La Vie Magnifique de Charlie is a glimpse into a day in the titular life of Charlie, an independent, free-spirited 20-something woman living in Atlanta. When Charlie’s sister Brandy dies due to complications of a genetic disease, Charlie takes her absence in stride—she returns to work, helps friends and family members with various tasks, and goes out on the town. After a strange turn of events, however, Charlie is thrust into a bizarre scavenger hunt that forces her to look more deeply at her life, her relationships, and herself.
(left to right) Nikki Lashae, Kortnee Price, Ashley S. Evans, Lailaa Brookings. (Photo from the film's website by Buckhead Studio Photography)
Although La Vie Magnifique de Charlie is undeniably funny, quick-witted, and charming, the film often takes up the unique—and often difficult—lived experiences of its characters. Charlie’s mother Solé is aloof and silent for much of her childhood, leaving Charlie’s grandmother Nana Liza to care for her. The viewer quickly discovers that Chuckie, Charlie’s father, left Solé early on in her pregnancy in search of a less “worldly” partner. After enduring the deaths of several family members over the years, Charlie loses her sister and confidant Brandy to sickle-cell disease. Charlie’s striking composure and confidence are tested in the film’s climax, where Charlie is suddenly—literally—thrust into the spotlight and made vulnerable.
Director and co-writer Bobby Huntley describes the film as a “love letter for black women.” Indeed, La Vie Magnifique de Charlie addresses many of the spoken and unspoken expectations placed upon American black women: coolness under pressure, poise and confidence at all costs, and endless reserves of emotional strength. The film holds up black women’s friendships and relationships as a balm for these expectations. While Charlie attempts to process her grief, her friends Kayla and Keturah offer their advice and support from completely opposite ends of the emotional spectrum. Kayla, a stylist who owns her own salon, urges Charlie to take time for herself, while Keturah—also known as Pandakitty, the webcam star and self-made relationship therapist—opts for a more direct approach. The two friends’ efforts, though wildly different, help Charlie find the courage to come to terms with her sister’s passing.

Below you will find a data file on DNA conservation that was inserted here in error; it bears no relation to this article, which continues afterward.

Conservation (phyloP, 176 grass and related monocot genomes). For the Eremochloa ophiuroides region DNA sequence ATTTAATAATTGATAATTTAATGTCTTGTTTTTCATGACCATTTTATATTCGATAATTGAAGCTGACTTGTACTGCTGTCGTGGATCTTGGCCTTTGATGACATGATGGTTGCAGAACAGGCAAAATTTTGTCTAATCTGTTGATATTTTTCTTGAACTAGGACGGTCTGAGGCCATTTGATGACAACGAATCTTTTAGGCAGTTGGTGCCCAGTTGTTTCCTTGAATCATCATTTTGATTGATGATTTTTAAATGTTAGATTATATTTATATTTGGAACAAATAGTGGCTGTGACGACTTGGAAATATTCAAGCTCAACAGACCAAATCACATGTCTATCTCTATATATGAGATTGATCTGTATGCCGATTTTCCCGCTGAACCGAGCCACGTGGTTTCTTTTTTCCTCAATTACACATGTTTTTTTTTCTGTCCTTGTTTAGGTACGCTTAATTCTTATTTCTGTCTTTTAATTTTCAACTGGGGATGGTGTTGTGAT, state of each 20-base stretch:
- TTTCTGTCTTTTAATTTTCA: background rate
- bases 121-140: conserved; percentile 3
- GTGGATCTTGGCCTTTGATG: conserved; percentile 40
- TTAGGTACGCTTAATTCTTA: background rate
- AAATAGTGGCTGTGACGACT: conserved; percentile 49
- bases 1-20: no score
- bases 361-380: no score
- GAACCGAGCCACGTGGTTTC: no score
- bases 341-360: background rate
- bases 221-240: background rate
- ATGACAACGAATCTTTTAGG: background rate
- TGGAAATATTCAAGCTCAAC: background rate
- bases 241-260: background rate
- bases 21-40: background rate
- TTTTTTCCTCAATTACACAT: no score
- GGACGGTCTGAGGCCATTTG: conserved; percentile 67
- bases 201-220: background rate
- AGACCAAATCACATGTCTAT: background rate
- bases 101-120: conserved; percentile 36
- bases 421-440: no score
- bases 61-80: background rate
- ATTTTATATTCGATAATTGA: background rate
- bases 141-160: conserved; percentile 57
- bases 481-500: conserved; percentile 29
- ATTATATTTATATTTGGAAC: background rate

Still from La Vie Magnifique de Charlie's website
Despite themes of loss and pain, La Vie Magnifique de Charlie is ultimately a lively (and often hilarious) film. The movie masterfully blends tropes of French filmmaking (including a French narrator and quirky plot structure) with Charlie’s decidedly American life in Atlanta. Even though Charlie’s educational background is in fine art and her appearance is edgy and chic, her life unravels in all-too-real ways. In one scene, Charlie borrows a neighbor boy’s bike to chase down a man who has mugged her, trading the romantic cliché of cycling in Paris for a much funnier image. During another scene, Keturah’s webcam show quickly moves from satin robes and seductive elegance to “party tricks” that send Charlie running out of the room. At every turn, the film is invested in the absurdity of real life. La Vie Magnifique de Charlie is also quite visually stunning, shot largely in bold neon color palettes that the filmmakers attribute to “the early films of Spike Lee, Madonna, and Prince.”
Not all comedy-dramas manage to combine heart and humor in convincing ways, but La Vie Magnifique de Charlie is equal parts both. Although Charlie’s journey to self-love and acceptance is perhaps more whimsical than most, viewers will appreciate the film’s magic. To get in the faux-Parisian spirit, enjoy a glass of wine from Wine Squared or coffee and pastries from West Oak Coffee Bar before the film.
La Vie Magnifique de Charlie runs 87 minutes and will be shown Saturday, January 27 at 6:30 p.m. with short film Senior Night as part of Denton Black Film Festival. To purchase tickets at the online box office, click here.